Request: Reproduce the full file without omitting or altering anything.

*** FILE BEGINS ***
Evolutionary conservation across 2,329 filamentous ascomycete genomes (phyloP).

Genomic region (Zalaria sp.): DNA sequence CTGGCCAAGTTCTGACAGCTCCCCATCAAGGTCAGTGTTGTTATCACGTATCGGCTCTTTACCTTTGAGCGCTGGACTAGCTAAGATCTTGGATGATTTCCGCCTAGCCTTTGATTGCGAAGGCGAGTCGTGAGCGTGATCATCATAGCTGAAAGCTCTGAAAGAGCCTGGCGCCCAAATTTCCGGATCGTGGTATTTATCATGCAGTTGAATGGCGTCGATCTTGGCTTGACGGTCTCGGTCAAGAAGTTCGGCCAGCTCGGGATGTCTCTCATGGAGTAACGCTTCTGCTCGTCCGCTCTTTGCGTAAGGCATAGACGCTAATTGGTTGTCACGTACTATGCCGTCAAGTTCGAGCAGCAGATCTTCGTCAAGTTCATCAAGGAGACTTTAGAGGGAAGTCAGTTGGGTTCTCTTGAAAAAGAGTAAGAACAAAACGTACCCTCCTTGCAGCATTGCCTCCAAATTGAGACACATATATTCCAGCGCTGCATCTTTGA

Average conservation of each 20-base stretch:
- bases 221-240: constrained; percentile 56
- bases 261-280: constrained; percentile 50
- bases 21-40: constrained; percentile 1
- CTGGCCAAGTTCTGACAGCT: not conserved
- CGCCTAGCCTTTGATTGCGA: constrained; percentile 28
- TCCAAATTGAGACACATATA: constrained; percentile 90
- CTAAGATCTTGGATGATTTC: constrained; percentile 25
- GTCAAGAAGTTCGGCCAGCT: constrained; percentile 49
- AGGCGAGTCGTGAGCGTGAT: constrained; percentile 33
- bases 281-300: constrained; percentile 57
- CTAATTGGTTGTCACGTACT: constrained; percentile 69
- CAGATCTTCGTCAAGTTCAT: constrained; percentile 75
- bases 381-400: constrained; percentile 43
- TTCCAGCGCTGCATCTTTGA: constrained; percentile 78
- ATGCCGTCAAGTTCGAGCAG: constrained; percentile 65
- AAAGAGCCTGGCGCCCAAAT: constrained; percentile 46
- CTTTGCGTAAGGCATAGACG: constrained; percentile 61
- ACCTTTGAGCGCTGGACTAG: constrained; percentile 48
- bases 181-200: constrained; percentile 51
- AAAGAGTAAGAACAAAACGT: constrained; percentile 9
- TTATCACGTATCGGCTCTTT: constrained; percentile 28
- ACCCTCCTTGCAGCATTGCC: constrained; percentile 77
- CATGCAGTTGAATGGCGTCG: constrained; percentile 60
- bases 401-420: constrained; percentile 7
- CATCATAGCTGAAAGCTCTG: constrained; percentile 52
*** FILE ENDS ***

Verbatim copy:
Evolutionary conservation across 2,329 filamentous ascomycete genomes (phyloP).

Genomic region (Zalaria sp.): DNA sequence CTGGCCAAGTTCTGACAGCTCCCCATCAAGGTCAGTGTTGTTATCACGTATCGGCTCTTTACCTTTGAGCGCTGGACTAGCTAAGATCTTGGATGATTTCCGCCTAGCCTTTGATTGCGAAGGCGAGTCGTGAGCGTGATCATCATAGCTGAAAGCTCTGAAAGAGCCTGGCGCCCAAATTTCCGGATCGTGGTATTTATCATGCAGTTGAATGGCGTCGATCTTGGCTTGACGGTCTCGGTCAAGAAGTTCGGCCAGCTCGGGATGTCTCTCATGGAGTAACGCTTCTGCTCGTCCGCTCTTTGCGTAAGGCATAGACGCTAATTGGTTGTCACGTACTATGCCGTCAAGTTCGAGCAGCAGATCTTCGTCAAGTTCATCAAGGAGACTTTAGAGGGAAGTCAGTTGGGTTCTCTTGAAAAAGAGTAAGAACAAAACGTACCCTCCTTGCAGCATTGCCTCCAAATTGAGACACATATATTCCAGCGCTGCATCTTTGA

Average conservation of each 20-base stretch:
- bases 221-240: constrained; percentile 56
- bases 261-280: constrained; percentile 50
- bases 21-40: constrained; percentile 1
- CTGGCCAAGTTCTGACAGCT: not conserved
- CGCCTAGCCTTTGATTGCGA: constrained; percentile 28
- TCCAAATTGAGACACATATA: constrained; percentile 90
- CTAAGATCTTGGATGATTTC: constrained; percentile 25
- GTCAAGAAGTTCGGCCAGCT: constrained; percentile 49
- AGGCGAGTCGTGAGCGTGAT: constrained; percentile 33
- bases 281-300: constrained; percentile 57
- CTAATTGGTTGTCACGTACT: constrained; percentile 69
- CAGATCTTCGTCAAGTTCAT: constrained; percentile 75
- bases 381-400: constrained; percentile 43
- TTCCAGCGCTGCATCTTTGA: constrained; percentile 78
- ATGCCGTCAAGTTCGAGCAG: constrained; percentile 65
- AAAGAGCCTGGCGCCCAAAT: constrained; percentile 46
- CTTTGCGTAAGGCATAGACG: constrained; percentile 61
- ACCTTTGAGCGCTGGACTAG: constrained; percentile 48
- bases 181-200: constrained; percentile 51
- AAAGAGTAAGAACAAAACGT: constrained; percentile 9
- TTATCACGTATCGGCTCTTT: constrained; percentile 28
- ACCCTCCTTGCAGCATTGCC: constrained; percentile 77
- CATGCAGTTGAATGGCGTCG: constrained; percentile 60
- bases 401-420: constrained; percentile 7
- CATCATAGCTGAAAGCTCTG: constrained; percentile 52